Between 23 and 28 February 1994, 2,255 refugees from the Umrakoba camp in eastern Sudan participated in a voluntary repatriation operation to the Humera area. Transport and initial assistance was provided for by a 4 million birr grant from UNHCR. REST was designated as the sole implementing agency for the operation.

Demographic information

The author spent two days observing the actual transport operation and the distribution of initial assistance, as well as interviewing the returnees themselves. She also compiled basic demographic statistics from the voluntary repatriation forms that accompanied each household. This data shows that single men comprise 42%, men with dependents 34%, single women 6%, and women with dependents 17% of the population. This combined figure of 23% matches the figures quoted by others working in with rural communities. In addition, 15% of the household heads are elderly (50 years of age or above). Further analysis of the data is currently being done to determine the breakdown of the entire population by age groups and ethnic background. (Unlike the previous group of returnees who are Tigrinya speakers, there are many people in this second group whose first language is Amharic).

Problems encountered upon arrival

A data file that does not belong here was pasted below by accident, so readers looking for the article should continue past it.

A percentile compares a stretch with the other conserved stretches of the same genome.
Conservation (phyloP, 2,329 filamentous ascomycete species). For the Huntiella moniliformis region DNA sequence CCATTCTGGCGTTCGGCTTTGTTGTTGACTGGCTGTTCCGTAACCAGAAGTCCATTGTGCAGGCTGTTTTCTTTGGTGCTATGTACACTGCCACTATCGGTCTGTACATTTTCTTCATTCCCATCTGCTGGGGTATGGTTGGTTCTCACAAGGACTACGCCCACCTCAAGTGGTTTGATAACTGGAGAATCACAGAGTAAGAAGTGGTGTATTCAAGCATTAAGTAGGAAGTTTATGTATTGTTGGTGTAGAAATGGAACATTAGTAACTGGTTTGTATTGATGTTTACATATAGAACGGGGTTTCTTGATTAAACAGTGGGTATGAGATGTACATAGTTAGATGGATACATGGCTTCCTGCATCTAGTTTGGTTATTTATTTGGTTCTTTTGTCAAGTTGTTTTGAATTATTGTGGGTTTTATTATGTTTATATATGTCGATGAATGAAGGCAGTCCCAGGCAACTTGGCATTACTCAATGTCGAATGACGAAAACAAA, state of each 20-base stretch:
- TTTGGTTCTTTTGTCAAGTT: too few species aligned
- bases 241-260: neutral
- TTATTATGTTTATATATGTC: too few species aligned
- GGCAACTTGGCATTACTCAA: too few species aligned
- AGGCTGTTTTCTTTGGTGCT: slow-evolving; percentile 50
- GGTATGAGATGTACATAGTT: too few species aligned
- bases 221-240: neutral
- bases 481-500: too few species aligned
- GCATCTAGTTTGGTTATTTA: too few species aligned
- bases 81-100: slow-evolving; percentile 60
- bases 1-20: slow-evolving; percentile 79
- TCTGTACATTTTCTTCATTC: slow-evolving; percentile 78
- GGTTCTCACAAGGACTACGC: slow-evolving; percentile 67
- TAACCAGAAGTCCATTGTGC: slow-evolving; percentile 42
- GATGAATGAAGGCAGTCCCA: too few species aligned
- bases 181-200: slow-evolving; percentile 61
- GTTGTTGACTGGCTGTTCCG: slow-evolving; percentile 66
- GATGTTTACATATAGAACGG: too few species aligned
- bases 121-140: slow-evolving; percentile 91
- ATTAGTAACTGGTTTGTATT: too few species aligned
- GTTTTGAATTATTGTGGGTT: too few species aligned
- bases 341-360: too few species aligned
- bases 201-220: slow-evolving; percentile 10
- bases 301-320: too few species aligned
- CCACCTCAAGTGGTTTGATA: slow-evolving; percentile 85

Returnees to Rawayan were given the same aid package as those who repatriated in June 1993 (see above). While it would be naive to expect the operation to run completely smoothly, some problems are important to mention. First, the supply of plastic sheeting ran out after only about 2/3 of the population had arrived. No one was given building poles for building even basic structures; the only people who were able to build shelters for their families were those men who brought enough cash from the Sudan to buy materials locally. The woreda and REST officials have arranged to provide some building materials for houses, but two weeks after the returnees' arrival these had still not been delivered. People who were interviewed expressed disappointment that there had not been better preparation for their arrival. They claimed that in Sudan they had been promised tents, building materials for houses, oxen, food and kitchen utensils.